Welcome to your complete guide to the Akita Lab mix, sometimes referred to as the “Labrakita”!
This hybrid combines two working breeds, one of which is a waterfowl retriever and the other a hunter of large game and devout protector.
As such, Akita Lab mixes may be all about business, with an extremely loyal disposition toward their family, or they may be overflowing with friendliness toward most people, with only a slight affinity for sniffing after wild things.
Due to their potential to have a high prey drive and/or an aggressive nature toward other animals and strangers, the Akita Lab mix may not be right for everyone.
In this article, we’ll find out more about the Akita and Labrador breeds, including their physical and temperamental differences, what the Akita Lab cross may look and act like, and whether or not this cross would be a good choice for you.
What Is an Akita Lab Mix?
The cross produces a large and big-boned dog with a thick double coat.
A thick tail that may or may not curl like the Akita’s; and ears that may look like shorter (but still folded) Labrador ears, or they may remain upright.
The cross may also have the Akita’s markings, or it may be solid-colored like a traditional Labrador.
Let’s learn more about where the Akita mix Labrador came from.
Where Did the Akita Lab Mix Come From?
The Akita was first developed in 17th century northern Japan, on the island of Honshu, where the Akita’s ancestors were hunting dogs.
These dogs were continuously bred with larger breeds, like the Great Dane, to enable them to track and hunt intimidating game such as wild boar, bears and deer.
Over the years, the Akita became a treasured and loyal companion, often used as a guard dog and protector of land and master.
Unfortunately, the breed almost went extinct, with caused Japan to launch an extensive reformation in the early 1920s. Fortunately, the population of Akitas increased during and after World War II.
After WWII, many soldiers returning from Japan brought Akitas home with them, and the breed’s popularity soared.
The Labrador retriever hails from much further away, in Newfoundland, Canada.
There, in the early 1800s, the Lab’s ancestors dogs were used as waterfowl retrievers.
Generations of crossing these retrievers with Newfoundlands produced much larger and stockier dogs that more closely resembled today’s Labrador.
Eventually, the Lab as we know it today came to America, where the AKC accepted the breed as a member of its sporting group in 1917.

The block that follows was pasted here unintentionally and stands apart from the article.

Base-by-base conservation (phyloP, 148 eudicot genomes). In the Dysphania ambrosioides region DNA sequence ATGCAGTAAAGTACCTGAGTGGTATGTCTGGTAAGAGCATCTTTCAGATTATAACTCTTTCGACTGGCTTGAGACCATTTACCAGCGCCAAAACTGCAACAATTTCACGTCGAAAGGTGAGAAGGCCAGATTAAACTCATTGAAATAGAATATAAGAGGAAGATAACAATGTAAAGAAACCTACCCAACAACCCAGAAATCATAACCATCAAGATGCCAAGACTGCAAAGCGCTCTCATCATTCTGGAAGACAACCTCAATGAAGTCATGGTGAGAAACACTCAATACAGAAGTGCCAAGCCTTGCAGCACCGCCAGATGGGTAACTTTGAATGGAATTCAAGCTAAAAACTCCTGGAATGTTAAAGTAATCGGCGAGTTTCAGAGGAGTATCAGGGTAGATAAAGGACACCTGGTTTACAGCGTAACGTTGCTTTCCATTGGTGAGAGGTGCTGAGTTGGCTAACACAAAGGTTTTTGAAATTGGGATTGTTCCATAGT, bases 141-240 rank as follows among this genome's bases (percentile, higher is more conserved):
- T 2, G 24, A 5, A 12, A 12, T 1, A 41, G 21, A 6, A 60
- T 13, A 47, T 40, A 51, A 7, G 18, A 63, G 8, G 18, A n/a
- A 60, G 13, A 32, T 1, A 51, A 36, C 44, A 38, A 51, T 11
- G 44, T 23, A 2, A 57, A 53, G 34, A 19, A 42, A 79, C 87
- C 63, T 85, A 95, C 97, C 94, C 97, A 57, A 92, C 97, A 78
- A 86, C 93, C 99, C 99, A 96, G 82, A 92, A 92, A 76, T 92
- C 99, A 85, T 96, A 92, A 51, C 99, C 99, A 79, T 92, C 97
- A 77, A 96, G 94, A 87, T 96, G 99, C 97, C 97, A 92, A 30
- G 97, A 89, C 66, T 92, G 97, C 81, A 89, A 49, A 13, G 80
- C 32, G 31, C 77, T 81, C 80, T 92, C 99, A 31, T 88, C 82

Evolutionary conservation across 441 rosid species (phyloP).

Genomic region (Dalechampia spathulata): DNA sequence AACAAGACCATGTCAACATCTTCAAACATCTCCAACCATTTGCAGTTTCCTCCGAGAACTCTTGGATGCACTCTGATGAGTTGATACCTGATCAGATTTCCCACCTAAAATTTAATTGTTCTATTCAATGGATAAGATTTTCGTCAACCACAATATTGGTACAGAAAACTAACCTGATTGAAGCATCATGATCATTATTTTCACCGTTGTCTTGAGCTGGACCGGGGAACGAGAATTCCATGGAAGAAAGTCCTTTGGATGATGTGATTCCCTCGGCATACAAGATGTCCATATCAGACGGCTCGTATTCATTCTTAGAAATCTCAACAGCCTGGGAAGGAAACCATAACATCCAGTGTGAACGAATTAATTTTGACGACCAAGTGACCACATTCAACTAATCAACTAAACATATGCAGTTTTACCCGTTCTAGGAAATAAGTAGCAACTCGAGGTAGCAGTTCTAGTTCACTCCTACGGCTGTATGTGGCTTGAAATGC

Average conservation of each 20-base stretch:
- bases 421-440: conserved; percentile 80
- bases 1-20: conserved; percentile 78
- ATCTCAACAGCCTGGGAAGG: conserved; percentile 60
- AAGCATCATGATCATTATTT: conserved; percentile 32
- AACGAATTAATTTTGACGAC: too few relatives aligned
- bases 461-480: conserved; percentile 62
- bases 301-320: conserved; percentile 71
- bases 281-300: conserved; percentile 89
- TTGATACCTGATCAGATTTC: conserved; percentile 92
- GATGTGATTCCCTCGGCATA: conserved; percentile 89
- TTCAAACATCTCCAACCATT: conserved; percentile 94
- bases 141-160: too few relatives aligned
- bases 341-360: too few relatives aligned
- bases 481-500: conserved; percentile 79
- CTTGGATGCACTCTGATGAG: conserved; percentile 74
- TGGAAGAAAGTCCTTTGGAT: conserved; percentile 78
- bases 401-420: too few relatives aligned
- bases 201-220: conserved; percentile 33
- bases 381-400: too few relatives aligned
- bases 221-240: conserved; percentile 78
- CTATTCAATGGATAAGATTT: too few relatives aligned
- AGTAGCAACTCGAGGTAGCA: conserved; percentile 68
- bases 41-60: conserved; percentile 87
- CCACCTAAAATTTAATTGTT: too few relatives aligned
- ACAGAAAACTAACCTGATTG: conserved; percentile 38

Make no mistake, Labradors are still prized hunting dogs, but they are most commonly used now as beloved family pets.
Due to its lineage, an Akita Lab mix can have one of two very different personality types, or it may have traits from each type.
With a mixed breed dog, it’s hard to predict their temperament.
There’s a chance that they can act more like one parent than the other, or they may have a mix of their parents’ temperaments.
Akitas have a tendency to be standoffish and potentially aggressive toward unfamiliar people, and they can also be territorial around other dogs.
They are very protective of their family and will not hesitate to make their presence known if they feel that their home is threatened.
Furthermore, with their hunting background, Akitas also tend to chase after small animals, including other household pets like cats.
Therefore, if a Labrakita takes after its Akita parent, then you won’t be able to keep him with another dog in the same house.
If you entertain lots of guests in your house, then this will not be a good dog for that environment, either.
Socializing your Akita Lab Mix
A bit of socializing can go a long way with any dog, and it’s vitally important that an Akita or Akita mix gets plenty of that from a young age in order to prevent or lessen their aggressive instinct.
On the other side of the coin, most Labradors are generally outgoing and don’t know a stranger (most, but not all).
In fact, they can get a little too excited to see new faces, so a Labrakita with a Lab’s love for everyone could use some obedience training to help him to be less excitable and prone to jumping up.
They are usually fine with other dogs in the house, but they may also want to chase after smaller animals.
Akita Lab Mix Personality
Unlike the Akita, Labs are not independent. They thrive on time spent with their owners and become anxious when left alone for too long.
Anxiety in a Lab can come out in the form of chewing—a Labrador’s powerful jaws can make it through pretty much anything.
Some unwieldy dog toys and having more than one dog will help to keep a Lab satisfied when you’re not there.
It would also be a good idea to do some crate training, in case he’ll need to be put up while you’re away.
When left to their own devices, Labs can be rather destructive.
Similarly to Akitas, Labs may be tempted to chase after anything that they get a whiff of while out in the yard or in public.
If a Labrakita has English Lab breeding, though, then they may not have as strong of a prey drive.
(You can read our full article on the differences between American Labs and English Labs here.)
With all of the above being said, this will not be a dog that can spend much time off the leash, regardless of which parent they more closely resemble.
Finally, Labs and Akitas both tend to be good with children, but it’s recommended that you supervise play time between your children and this large, usually but not always patient dog.
Akita Lab Mix Weight and Height
The Labrakita will be a formidable dog, regardless of whether he inherits his Labrador or Akita parent’s size.
Just how formidable he will be, though, depends on whether he’ll be more Lab-sized than Akita-sized.
Based on the Lab and Akita’s standard heights and weights, an Akita Lab mix may reach 21.5 to 28 inches tall at the withers and 55 to 130 pounds, with individuals closer in Lab size staying on the smaller end of each spectrum.